This interesting contention occasionally made by some Japanese intellectuals is a variant of Japan’s pacifist myth, and something which is not wrong in itself. However, the fact is that Japan was very isolationist and the United States was very internationalist in the first place. As a result, even with Japan moving toward internationalism and the United States moving toward isolationism, the United States remains much more internationalist than Japan.

Keen observers must not buy into this trick that some Japanese intellectuals would play on them.

Case 3

Myth: The Japanese people don’t like nuclear weapons, and Japan does not accept nuclear weapons of any form.
Reality: The Japanese people don’t like nuclear weapons, and the Japanese government strives for nuclear disarmament. However, Japan is realistic and accepts U.S. extended nuclear deterrence as a critical element of its security policy.

Many of the Japanese citizens visit atomic bombing memorials in Hiroshima and Nagasaki, and understand the disastrous consequences of the use of nuclear weapons. I teach international security affairs at my school. In the session on nuclear issues and nuclear strategy, I always encourage students to read materials describing life in Hiroshima and Nagasaki after the bombing. For example, to make life easy for the students, I recommend some comic books and movies such as a comic book series, entitled, Barefoot Gen: A Cartoon Story of Hiroshima, and a film entitled, “Hiroshima,” produced in 1953.

The Japanese policymakers and people understand how devastating the consequences of nuclear use can be, so they think seriously about how to deter nuclear wars. As a result, Japan regards the extended nuclear deterrence that the United States has been providing as an indispensable element of its security policy.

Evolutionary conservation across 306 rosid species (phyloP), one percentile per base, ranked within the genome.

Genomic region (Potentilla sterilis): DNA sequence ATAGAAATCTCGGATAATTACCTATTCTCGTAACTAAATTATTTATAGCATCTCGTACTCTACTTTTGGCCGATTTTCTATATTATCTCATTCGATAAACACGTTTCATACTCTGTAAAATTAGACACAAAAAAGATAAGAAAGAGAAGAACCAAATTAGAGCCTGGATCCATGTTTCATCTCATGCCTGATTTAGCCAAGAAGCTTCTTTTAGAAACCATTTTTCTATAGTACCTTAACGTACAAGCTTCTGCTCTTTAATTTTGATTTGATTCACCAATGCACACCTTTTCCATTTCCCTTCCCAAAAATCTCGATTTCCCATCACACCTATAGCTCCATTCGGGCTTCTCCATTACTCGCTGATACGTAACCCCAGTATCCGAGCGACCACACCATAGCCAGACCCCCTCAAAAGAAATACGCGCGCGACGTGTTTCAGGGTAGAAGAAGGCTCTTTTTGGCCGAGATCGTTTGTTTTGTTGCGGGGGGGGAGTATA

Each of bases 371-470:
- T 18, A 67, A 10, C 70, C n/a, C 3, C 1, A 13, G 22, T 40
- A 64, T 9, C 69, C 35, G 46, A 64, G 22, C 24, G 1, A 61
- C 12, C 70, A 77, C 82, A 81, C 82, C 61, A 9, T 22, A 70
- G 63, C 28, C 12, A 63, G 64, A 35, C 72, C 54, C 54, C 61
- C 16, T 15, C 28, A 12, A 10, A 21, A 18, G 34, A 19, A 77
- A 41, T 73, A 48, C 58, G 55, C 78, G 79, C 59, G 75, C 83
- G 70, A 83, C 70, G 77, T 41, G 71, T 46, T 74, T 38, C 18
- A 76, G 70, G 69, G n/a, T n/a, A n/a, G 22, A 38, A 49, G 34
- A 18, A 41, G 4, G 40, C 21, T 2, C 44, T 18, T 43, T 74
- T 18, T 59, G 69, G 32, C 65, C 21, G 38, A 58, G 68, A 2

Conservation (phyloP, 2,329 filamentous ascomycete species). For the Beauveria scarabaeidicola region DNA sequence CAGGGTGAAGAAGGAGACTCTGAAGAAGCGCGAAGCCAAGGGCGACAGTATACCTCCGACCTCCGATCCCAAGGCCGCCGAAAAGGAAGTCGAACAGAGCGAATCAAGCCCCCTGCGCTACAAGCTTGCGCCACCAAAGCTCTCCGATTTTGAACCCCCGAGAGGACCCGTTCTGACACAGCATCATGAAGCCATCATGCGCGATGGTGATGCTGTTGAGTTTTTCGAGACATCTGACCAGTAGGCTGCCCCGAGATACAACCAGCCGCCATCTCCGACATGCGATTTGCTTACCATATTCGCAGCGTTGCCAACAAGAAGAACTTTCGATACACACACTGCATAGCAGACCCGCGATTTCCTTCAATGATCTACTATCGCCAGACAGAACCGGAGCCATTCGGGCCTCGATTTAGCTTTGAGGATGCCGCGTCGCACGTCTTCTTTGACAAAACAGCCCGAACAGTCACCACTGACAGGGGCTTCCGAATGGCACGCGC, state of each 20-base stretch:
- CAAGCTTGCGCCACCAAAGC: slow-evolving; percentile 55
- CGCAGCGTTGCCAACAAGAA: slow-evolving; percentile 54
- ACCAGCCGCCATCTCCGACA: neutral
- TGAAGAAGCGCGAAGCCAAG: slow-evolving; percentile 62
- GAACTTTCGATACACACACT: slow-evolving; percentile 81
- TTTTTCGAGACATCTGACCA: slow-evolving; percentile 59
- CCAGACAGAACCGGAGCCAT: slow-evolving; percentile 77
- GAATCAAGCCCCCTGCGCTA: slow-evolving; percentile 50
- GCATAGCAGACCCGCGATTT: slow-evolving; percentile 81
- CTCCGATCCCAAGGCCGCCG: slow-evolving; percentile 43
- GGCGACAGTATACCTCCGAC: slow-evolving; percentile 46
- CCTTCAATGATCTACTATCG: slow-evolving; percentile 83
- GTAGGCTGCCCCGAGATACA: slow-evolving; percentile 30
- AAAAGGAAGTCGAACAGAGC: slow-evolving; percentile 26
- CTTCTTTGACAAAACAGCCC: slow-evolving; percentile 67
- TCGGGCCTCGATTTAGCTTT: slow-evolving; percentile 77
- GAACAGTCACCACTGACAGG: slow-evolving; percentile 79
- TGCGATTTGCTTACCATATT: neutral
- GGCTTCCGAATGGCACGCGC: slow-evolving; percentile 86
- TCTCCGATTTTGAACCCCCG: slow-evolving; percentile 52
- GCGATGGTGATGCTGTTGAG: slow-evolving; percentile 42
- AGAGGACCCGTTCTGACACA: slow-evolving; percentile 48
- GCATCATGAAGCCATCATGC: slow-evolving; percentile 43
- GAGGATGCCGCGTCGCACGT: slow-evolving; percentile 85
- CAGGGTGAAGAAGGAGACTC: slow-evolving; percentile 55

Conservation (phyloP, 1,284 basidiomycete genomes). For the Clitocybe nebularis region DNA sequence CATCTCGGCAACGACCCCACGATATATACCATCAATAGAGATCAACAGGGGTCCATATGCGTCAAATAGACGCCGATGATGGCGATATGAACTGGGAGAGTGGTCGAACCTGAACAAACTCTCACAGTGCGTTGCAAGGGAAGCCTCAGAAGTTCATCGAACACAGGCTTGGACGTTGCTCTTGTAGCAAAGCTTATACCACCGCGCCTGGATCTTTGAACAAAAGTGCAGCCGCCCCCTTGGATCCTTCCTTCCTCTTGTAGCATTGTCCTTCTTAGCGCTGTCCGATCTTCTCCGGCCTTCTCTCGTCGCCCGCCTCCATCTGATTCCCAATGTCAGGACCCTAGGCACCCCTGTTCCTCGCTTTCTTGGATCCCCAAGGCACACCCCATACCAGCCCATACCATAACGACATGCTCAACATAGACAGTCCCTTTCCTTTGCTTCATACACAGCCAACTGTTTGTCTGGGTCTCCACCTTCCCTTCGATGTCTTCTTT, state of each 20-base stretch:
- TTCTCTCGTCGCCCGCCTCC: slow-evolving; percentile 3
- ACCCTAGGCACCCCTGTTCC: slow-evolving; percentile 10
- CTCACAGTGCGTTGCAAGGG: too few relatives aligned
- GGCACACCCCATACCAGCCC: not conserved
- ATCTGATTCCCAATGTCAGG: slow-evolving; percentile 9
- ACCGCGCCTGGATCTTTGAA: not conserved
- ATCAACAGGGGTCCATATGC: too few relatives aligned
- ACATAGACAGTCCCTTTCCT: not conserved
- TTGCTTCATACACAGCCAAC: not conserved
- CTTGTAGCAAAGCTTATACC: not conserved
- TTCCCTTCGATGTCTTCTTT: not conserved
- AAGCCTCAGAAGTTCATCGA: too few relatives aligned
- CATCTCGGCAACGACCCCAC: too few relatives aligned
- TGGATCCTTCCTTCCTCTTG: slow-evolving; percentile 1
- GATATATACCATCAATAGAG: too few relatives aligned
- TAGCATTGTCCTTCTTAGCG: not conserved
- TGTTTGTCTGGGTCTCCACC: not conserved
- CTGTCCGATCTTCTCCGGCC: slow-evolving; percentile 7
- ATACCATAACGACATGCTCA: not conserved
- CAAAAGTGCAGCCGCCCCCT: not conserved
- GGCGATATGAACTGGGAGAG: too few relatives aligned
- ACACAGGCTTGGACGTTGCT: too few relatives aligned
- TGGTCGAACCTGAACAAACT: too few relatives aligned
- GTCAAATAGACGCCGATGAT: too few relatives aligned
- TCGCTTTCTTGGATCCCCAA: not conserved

For that reason, Japan takes the credibility of U.S. extended nuclear deterrence very seriously. When the United States and the Soviet Union negotiated the Strategic Arms Limitation Talks (SALT) in the 1970s, and when President Barak Obama started to talk about the “world without nuclear weapons,” Japanese policymakers’ response was mixed. While they supported the spirit of SALT and the “world without nuclear weapons,” they were concerned that if the United States went too far too soon, that might undermine the credibility of the extended nuclear deterrence that the United States provided to Japan.

According to the news report by Masakatsu Ota, a senior editorial writer for Kyodo news, in 2009 Japanese government officials conveyed three interesting messages to the U.S. congressional members working on nuclear policy review. They stated: (a) a capability to penetrate underground targets with low-yield nuclear devices would strengthen the credibility of an extended nuclear deterrence protecting Japan; (2) the nuclear-tipped submarine-launched Tomahawk cruise missile was an important element for maintaining the credibility of U.S. extended nuclear deterrence against China and North Korea; and (3) they wished to know more about U.S. nuclear forces and operation plans.[8]

More recently, when the U.S. government issued the new Nuclear Posture Review in 2018, which called for acquiring more robust and diversified nuclear capabilities, the Japanese government welcomed it. Then Foreign Minister Taro Kono stated:

“Japan highly appreciates that the U.S. Government clearly articulated its commitment to providing nuclear deterrence to its allies, amid the real threat posed by North Korea’s nuclear weapons and missiles.